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Value in price

Colin Campbell
by Colin Campbell on 21/02/21 18:00


In conversation with the boy as we were walking to the basketball hoop the other day that we go to at a park nearby. 

He’d overhead a work conversation where he’d heard that someone had come to see me for a consultation and decided to go somewhere else. 

He’s horrified that somebody might go somewhere else and couldn’t understand. 

The individual in question had been recommended by a mutual acquaintance and had come to see me for an hour-long discussion about how we might be able to help. 

We had a long discussion about the possibility of an implant reconstruction to replace an upper front tooth plus some other work but also explained the difference in the practice between the level 1 and level 2 treatment. Level 1 is done by myself and Andy with a 10 year guarantee and level 2 is done by Beatriz, Maria, Nish and Angela with a 5 year guarantee. 

I think that if level 2 treatment is as good as anybody’s treatment then there’s an excellent option for many, many people. 

Some people want the 10 year guarantee and the guys who have done thousands of implants.

The patient in question decided to go somewhere else because it was £3,000 cheaper than having the treatment with me. 

This was about the same as level 2. 

Instead of going somewhere else within the practice, they decided to go somewhere else outside of the practice which is completely fine and part of the process of giving the information and asking people to choose.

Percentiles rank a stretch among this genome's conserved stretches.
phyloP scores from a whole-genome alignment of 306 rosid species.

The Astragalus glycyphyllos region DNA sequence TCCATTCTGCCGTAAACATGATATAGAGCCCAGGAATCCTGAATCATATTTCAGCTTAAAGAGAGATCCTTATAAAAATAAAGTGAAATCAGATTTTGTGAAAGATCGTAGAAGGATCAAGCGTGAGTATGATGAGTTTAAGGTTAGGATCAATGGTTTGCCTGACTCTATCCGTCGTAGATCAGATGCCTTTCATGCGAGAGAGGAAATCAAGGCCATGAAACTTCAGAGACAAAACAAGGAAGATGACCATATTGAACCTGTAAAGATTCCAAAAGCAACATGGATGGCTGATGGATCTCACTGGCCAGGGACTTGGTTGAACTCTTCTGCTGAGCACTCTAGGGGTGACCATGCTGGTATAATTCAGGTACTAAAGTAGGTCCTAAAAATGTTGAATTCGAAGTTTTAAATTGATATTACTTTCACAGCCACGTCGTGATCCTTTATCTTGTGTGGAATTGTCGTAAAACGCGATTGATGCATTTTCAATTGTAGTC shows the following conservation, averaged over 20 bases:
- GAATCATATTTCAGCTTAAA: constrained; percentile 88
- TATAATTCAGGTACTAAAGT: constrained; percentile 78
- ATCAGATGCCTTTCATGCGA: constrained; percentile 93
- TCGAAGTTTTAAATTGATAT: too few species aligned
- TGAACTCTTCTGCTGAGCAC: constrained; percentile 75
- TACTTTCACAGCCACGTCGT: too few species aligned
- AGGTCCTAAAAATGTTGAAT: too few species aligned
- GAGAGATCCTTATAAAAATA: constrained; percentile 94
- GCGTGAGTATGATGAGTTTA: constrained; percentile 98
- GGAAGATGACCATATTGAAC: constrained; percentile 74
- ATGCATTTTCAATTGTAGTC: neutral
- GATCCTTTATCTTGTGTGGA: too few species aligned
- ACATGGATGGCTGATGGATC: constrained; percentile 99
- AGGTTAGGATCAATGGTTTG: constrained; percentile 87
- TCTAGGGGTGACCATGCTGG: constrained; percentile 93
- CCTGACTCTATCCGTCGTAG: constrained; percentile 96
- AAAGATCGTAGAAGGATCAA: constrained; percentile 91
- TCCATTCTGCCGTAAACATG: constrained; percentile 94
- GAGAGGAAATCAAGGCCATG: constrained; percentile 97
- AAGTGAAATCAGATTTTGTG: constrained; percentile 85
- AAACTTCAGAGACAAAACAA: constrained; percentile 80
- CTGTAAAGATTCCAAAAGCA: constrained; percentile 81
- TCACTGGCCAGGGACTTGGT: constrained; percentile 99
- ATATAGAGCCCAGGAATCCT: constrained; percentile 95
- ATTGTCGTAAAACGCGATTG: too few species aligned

Callum couldn’t understand though the different between value and cheap. 

I had a lovely message from the individual saying they would love to go with me but they have gone with someone else because they are x amount cheaper. 

The product is not the same although the patient perceives the product as the same. 

Callum and I got into a discussion about two cans of Coca-Cola being sold beside the river by two different guys. 

The cans of coke look exactly the same but the guys selling them are different. 

One guy is selling the coke for £1 and the other guy for £2, which one would you buy? 

Callum’s classic response to these things now is “you’ve been click-baited” “it’s the £1 can”. 

What if the £1 guy is horrible to you I ask? 

Callum becomes confused. 

What if the two cans of coke are not the same brand I ask? 

Callum becomes even more confused. 

It’s my job to explain well enough to individuals the difference in what they might be buying. 

Sometimes I don’t get it right and sometimes the patient refuses to make a differentiation. 

Far from being some sort of emotional personal thing, this is just part of the process. 

The patient went to see an individual who I have trained and who placed their first implant in my practice with me. 

I think the individual is probably very safe and absolutely fine but the patient is not paying for the same product of someone who has placed 6,000 dental implants with 23 years experience and who provides a 10 year guarantee using the best possible research proven components on the market. 

Commoditisation is dangerous. 

Explaining commoditisation to patients is extremely complicated.


Blog Post Number - 2652 

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Colin Campbell
Written by Colin Campbell
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